Friday, July 18, 2014

Education & Fun is all part of the UVI Junior University Experience

University of the Virgin Islands Junior University physical education instructor Mark Daniel conducts an exhibition game in the University's Sports and Fitness Center.

 Junior University is an intensive five-week program for boys who did not pass seventh grade but showed promise. It is a collaborative initiative of the University of the Virgin Islands and the Education Department St. Thomas-St. John School District. There are 100 enrolled in the summer 2014 edition of the program.

 Junior University students take part in basket 
ball tournament in UVI's Sports and Fitness Center. 
Junior University students work
on a math problem.

UVI Junior University students take interest in a mathematics lesson taught by Robyn Carlin, a visiting master teacher from Louisiana State University.

Tuesday, July 15, 2014

UVI Workshop Provides Innovative Teaching Method to VI STEM Educators

Robyn Carlin, a master teacher from the GeauxTeach Program at Louisiana State University, teaches University of the Virgin Islands Junior University students.

This summer, some science, technology, engineering and mathematics (STEM) teachers territory-wide opted to become students. Fifty elementary, high school and college educators participated in an innovative workshop designed to entice students to learn. The UVI Teach Inquiry-Based Learning STEPs 1 and 2 for STEM Teachers Workshop was conducted for STEM teachers territory-wide with experience or interest in using inquiry-based learning in math or science.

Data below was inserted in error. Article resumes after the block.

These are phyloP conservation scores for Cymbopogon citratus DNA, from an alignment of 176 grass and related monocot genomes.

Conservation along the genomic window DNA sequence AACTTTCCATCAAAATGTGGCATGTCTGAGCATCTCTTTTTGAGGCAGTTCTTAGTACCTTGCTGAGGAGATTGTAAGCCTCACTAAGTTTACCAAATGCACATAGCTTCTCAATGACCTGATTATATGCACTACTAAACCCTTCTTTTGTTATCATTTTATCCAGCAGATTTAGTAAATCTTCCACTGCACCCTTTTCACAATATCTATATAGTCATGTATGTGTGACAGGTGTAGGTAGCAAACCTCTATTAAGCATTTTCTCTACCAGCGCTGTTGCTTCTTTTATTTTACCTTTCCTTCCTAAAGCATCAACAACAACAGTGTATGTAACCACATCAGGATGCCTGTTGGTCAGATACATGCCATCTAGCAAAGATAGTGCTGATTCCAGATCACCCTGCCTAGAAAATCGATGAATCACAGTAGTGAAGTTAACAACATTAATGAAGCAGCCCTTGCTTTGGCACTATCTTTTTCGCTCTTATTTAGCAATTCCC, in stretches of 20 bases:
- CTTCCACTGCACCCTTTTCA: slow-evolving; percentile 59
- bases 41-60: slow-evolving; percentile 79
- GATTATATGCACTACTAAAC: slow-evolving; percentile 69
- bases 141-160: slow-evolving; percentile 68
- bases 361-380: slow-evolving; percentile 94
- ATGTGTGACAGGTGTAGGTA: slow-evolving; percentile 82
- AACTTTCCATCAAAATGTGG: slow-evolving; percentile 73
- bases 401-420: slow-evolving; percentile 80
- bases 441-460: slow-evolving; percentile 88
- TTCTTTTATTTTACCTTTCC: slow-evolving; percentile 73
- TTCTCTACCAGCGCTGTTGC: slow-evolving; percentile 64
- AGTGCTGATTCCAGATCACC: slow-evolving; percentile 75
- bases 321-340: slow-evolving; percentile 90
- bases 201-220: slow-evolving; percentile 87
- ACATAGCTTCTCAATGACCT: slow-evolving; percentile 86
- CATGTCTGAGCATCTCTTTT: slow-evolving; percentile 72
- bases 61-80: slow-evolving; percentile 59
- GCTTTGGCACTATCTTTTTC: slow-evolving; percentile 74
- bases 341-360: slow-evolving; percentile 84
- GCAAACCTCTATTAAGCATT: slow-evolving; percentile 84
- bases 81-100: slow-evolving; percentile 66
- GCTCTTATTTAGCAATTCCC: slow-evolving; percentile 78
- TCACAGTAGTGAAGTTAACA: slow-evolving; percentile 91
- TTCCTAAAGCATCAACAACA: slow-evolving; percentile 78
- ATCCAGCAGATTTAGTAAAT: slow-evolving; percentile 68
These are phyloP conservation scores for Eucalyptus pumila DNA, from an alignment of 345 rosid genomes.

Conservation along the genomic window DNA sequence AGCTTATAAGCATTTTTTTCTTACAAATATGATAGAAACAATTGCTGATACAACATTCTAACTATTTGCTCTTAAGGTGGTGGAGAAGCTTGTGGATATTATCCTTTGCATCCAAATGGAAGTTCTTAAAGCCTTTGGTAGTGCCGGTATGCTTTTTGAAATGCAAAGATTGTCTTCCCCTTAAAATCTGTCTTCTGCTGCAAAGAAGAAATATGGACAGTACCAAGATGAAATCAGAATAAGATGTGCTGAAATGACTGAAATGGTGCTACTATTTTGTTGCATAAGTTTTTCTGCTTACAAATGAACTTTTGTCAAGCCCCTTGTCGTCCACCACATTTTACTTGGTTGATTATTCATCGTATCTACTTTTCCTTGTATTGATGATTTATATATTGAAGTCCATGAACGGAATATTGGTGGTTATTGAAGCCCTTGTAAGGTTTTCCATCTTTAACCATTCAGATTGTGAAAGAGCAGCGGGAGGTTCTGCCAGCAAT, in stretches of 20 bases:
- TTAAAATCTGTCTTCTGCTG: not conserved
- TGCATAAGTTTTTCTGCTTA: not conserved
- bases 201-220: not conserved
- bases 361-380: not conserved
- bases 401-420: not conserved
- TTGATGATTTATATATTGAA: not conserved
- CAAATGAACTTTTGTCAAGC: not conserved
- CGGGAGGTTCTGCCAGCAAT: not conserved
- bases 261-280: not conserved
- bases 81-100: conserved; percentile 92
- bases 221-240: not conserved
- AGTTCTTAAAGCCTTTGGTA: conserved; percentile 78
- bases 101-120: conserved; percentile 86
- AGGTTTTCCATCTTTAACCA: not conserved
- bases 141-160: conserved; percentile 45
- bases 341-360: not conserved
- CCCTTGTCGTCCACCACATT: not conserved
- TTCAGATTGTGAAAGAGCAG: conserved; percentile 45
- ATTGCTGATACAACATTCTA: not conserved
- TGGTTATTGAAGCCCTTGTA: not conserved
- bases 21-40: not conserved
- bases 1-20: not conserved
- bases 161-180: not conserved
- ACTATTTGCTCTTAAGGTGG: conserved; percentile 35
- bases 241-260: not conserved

Inquiry-based learning is an approach to teaching and learning that places questions, ideas and observations of students at the center of the learning experience. Educators play an active role throughout the process by establishing a culture where ideas are respectfully challenged, tested, redefined and viewed as improvable. This moves children from a position of wondering to a position of understanding and further questioning.

“This has been one of the better workshops that I have attended,” says Nneka Howard-Sibilly, Charlotte Amalie High School biology teacher and Science Department chair. “Walking away from it, I have a lot of tangible information that I can utilize in my classroom right away and be able to help other teachers.”

She says that this workshop has gotten her closer to her goal of having tools on how to make her classroom more inquiry-based and geared toward the Common Core Standards and the Next Generation Standards set to come on-line.